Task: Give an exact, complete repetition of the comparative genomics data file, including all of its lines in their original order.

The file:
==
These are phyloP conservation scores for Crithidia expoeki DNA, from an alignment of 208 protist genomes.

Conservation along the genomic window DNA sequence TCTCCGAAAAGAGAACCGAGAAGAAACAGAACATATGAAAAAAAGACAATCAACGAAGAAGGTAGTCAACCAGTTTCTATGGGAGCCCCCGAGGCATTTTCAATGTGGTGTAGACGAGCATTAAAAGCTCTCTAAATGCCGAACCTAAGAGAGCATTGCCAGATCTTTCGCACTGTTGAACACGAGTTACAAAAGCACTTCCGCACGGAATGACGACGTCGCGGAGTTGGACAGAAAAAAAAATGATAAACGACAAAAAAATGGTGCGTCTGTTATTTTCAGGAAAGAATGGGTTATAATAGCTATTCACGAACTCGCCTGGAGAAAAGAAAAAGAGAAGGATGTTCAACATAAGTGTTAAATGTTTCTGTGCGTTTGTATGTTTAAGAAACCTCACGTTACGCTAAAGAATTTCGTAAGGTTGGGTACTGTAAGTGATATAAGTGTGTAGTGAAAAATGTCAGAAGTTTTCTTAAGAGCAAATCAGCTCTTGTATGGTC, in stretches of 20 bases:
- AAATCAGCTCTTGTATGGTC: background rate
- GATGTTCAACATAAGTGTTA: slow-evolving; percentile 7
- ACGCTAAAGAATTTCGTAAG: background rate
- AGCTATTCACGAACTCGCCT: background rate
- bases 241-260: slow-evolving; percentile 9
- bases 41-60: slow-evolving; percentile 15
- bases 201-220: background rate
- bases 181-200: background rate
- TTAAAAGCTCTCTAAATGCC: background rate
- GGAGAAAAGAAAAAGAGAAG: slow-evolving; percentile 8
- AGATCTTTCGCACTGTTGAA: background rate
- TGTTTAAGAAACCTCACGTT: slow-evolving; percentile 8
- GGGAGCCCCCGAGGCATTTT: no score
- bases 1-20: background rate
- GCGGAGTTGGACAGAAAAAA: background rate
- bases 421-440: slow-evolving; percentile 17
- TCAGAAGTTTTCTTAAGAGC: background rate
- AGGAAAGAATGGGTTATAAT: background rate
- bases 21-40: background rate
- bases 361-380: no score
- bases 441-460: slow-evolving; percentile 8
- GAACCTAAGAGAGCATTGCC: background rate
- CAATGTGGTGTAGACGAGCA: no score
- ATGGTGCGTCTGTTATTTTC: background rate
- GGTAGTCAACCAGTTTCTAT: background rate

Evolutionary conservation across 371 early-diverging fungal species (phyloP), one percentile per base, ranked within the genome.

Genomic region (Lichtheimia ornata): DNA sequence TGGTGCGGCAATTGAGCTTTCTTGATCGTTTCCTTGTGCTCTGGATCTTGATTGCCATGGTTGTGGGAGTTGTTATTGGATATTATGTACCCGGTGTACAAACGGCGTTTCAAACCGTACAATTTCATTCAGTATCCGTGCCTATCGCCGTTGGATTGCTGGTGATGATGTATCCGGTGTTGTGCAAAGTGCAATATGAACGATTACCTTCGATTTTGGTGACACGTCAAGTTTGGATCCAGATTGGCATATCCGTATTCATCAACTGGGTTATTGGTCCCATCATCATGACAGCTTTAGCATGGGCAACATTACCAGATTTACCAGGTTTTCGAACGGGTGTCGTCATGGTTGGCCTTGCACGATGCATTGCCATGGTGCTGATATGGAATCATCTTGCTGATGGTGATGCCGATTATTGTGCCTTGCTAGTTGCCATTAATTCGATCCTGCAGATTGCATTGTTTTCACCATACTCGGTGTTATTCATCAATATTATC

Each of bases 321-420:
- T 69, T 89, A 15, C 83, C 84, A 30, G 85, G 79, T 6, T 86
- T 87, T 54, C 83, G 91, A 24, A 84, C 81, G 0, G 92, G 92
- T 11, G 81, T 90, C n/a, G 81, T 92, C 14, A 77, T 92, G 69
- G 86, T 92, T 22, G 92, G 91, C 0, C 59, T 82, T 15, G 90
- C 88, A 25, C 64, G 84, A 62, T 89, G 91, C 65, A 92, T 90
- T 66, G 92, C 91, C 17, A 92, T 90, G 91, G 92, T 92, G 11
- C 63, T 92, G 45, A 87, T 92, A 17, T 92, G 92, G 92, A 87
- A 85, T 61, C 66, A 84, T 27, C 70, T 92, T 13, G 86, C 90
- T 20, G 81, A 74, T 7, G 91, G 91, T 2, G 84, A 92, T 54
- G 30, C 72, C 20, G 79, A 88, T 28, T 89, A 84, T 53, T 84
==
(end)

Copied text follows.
These are phyloP conservation scores for Crithidia expoeki DNA, from an alignment of 208 protist genomes.

Conservation along the genomic window DNA sequence TCTCCGAAAAGAGAACCGAGAAGAAACAGAACATATGAAAAAAAGACAATCAACGAAGAAGGTAGTCAACCAGTTTCTATGGGAGCCCCCGAGGCATTTTCAATGTGGTGTAGACGAGCATTAAAAGCTCTCTAAATGCCGAACCTAAGAGAGCATTGCCAGATCTTTCGCACTGTTGAACACGAGTTACAAAAGCACTTCCGCACGGAATGACGACGTCGCGGAGTTGGACAGAAAAAAAAATGATAAACGACAAAAAAATGGTGCGTCTGTTATTTTCAGGAAAGAATGGGTTATAATAGCTATTCACGAACTCGCCTGGAGAAAAGAAAAAGAGAAGGATGTTCAACATAAGTGTTAAATGTTTCTGTGCGTTTGTATGTTTAAGAAACCTCACGTTACGCTAAAGAATTTCGTAAGGTTGGGTACTGTAAGTGATATAAGTGTGTAGTGAAAAATGTCAGAAGTTTTCTTAAGAGCAAATCAGCTCTTGTATGGTC, in stretches of 20 bases:
- AAATCAGCTCTTGTATGGTC: background rate
- GATGTTCAACATAAGTGTTA: slow-evolving; percentile 7
- ACGCTAAAGAATTTCGTAAG: background rate
- AGCTATTCACGAACTCGCCT: background rate
- bases 241-260: slow-evolving; percentile 9
- bases 41-60: slow-evolving; percentile 15
- bases 201-220: background rate
- bases 181-200: background rate
- TTAAAAGCTCTCTAAATGCC: background rate
- GGAGAAAAGAAAAAGAGAAG: slow-evolving; percentile 8
- AGATCTTTCGCACTGTTGAA: background rate
- TGTTTAAGAAACCTCACGTT: slow-evolving; percentile 8
- GGGAGCCCCCGAGGCATTTT: no score
- bases 1-20: background rate
- GCGGAGTTGGACAGAAAAAA: background rate
- bases 421-440: slow-evolving; percentile 17
- TCAGAAGTTTTCTTAAGAGC: background rate
- AGGAAAGAATGGGTTATAAT: background rate
- bases 21-40: background rate
- bases 361-380: no score
- bases 441-460: slow-evolving; percentile 8
- GAACCTAAGAGAGCATTGCC: background rate
- CAATGTGGTGTAGACGAGCA: no score
- ATGGTGCGTCTGTTATTTTC: background rate
- GGTAGTCAACCAGTTTCTAT: background rate

Evolutionary conservation across 371 early-diverging fungal species (phyloP), one percentile per base, ranked within the genome.

Genomic region (Lichtheimia ornata): DNA sequence TGGTGCGGCAATTGAGCTTTCTTGATCGTTTCCTTGTGCTCTGGATCTTGATTGCCATGGTTGTGGGAGTTGTTATTGGATATTATGTACCCGGTGTACAAACGGCGTTTCAAACCGTACAATTTCATTCAGTATCCGTGCCTATCGCCGTTGGATTGCTGGTGATGATGTATCCGGTGTTGTGCAAAGTGCAATATGAACGATTACCTTCGATTTTGGTGACACGTCAAGTTTGGATCCAGATTGGCATATCCGTATTCATCAACTGGGTTATTGGTCCCATCATCATGACAGCTTTAGCATGGGCAACATTACCAGATTTACCAGGTTTTCGAACGGGTGTCGTCATGGTTGGCCTTGCACGATGCATTGCCATGGTGCTGATATGGAATCATCTTGCTGATGGTGATGCCGATTATTGTGCCTTGCTAGTTGCCATTAATTCGATCCTGCAGATTGCATTGTTTTCACCATACTCGGTGTTATTCATCAATATTATC

Each of bases 321-420:
- T 69, T 89, A 15, C 83, C 84, A 30, G 85, G 79, T 6, T 86
- T 87, T 54, C 83, G 91, A 24, A 84, C 81, G 0, G 92, G 92
- T 11, G 81, T 90, C n/a, G 81, T 92, C 14, A 77, T 92, G 69
- G 86, T 92, T 22, G 92, G 91, C 0, C 59, T 82, T 15, G 90
- C 88, A 25, C 64, G 84, A 62, T 89, G 91, C 65, A 92, T 90
- T 66, G 92, C 91, C 17, A 92, T 90, G 91, G 92, T 92, G 11
- C 63, T 92, G 45, A 87, T 92, A 17, T 92, G 92, G 92, A 87
- A 85, T 61, C 66, A 84, T 27, C 70, T 92, T 13, G 86, C 90
- T 20, G 81, A 74, T 7, G 91, G 91, T 2, G 84, A 92, T 54
- G 30, C 72, C 20, G 79, A 88, T 28, T 89, A 84, T 53, T 84